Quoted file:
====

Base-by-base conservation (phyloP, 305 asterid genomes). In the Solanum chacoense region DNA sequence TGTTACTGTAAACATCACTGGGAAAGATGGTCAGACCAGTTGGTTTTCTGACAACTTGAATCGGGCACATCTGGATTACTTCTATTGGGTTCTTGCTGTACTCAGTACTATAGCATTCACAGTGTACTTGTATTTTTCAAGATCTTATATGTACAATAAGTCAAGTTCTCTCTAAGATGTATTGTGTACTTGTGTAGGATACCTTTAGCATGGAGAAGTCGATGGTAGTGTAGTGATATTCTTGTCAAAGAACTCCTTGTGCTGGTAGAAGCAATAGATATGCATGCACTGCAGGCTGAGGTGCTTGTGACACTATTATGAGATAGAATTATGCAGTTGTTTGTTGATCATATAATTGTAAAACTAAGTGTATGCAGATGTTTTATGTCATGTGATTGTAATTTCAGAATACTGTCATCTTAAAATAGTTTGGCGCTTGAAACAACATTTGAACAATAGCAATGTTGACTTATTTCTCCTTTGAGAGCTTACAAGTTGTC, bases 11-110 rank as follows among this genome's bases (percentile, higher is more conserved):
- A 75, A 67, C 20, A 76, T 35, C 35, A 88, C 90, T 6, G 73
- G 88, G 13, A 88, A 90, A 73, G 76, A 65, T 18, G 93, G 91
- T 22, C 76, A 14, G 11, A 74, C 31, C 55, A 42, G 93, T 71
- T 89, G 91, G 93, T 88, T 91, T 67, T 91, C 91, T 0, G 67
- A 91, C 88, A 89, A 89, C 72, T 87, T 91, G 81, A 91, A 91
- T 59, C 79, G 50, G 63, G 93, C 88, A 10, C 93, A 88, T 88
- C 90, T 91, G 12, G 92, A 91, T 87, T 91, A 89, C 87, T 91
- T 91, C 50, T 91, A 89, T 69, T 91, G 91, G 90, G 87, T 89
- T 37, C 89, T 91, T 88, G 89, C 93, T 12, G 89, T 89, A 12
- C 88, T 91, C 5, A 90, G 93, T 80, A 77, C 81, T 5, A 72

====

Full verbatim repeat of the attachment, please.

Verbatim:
Base-by-base conservation (phyloP, 305 asterid genomes). In the Solanum chacoense region DNA sequence TGTTACTGTAAACATCACTGGGAAAGATGGTCAGACCAGTTGGTTTTCTGACAACTTGAATCGGGCACATCTGGATTACTTCTATTGGGTTCTTGCTGTACTCAGTACTATAGCATTCACAGTGTACTTGTATTTTTCAAGATCTTATATGTACAATAAGTCAAGTTCTCTCTAAGATGTATTGTGTACTTGTGTAGGATACCTTTAGCATGGAGAAGTCGATGGTAGTGTAGTGATATTCTTGTCAAAGAACTCCTTGTGCTGGTAGAAGCAATAGATATGCATGCACTGCAGGCTGAGGTGCTTGTGACACTATTATGAGATAGAATTATGCAGTTGTTTGTTGATCATATAATTGTAAAACTAAGTGTATGCAGATGTTTTATGTCATGTGATTGTAATTTCAGAATACTGTCATCTTAAAATAGTTTGGCGCTTGAAACAACATTTGAACAATAGCAATGTTGACTTATTTCTCCTTTGAGAGCTTACAAGTTGTC, bases 11-110 rank as follows among this genome's bases (percentile, higher is more conserved):
- A 75, A 67, C 20, A 76, T 35, C 35, A 88, C 90, T 6, G 73
- G 88, G 13, A 88, A 90, A 73, G 76, A 65, T 18, G 93, G 91
- T 22, C 76, A 14, G 11, A 74, C 31, C 55, A 42, G 93, T 71
- T 89, G 91, G 93, T 88, T 91, T 67, T 91, C 91, T 0, G 67
- A 91, C 88, A 89, A 89, C 72, T 87, T 91, G 81, A 91, A 91
- T 59, C 79, G 50, G 63, G 93, C 88, A 10, C 93, A 88, T 88
- C 90, T 91, G 12, G 92, A 91, T 87, T 91, A 89, C 87, T 91
- T 91, C 50, T 91, A 89, T 69, T 91, G 91, G 90, G 87, T 89
- T 37, C 89, T 91, T 88, G 89, C 93, T 12, G 89, T 89, A 12
- C 88, T 91, C 5, A 90, G 93, T 80, A 77, C 81, T 5, A 72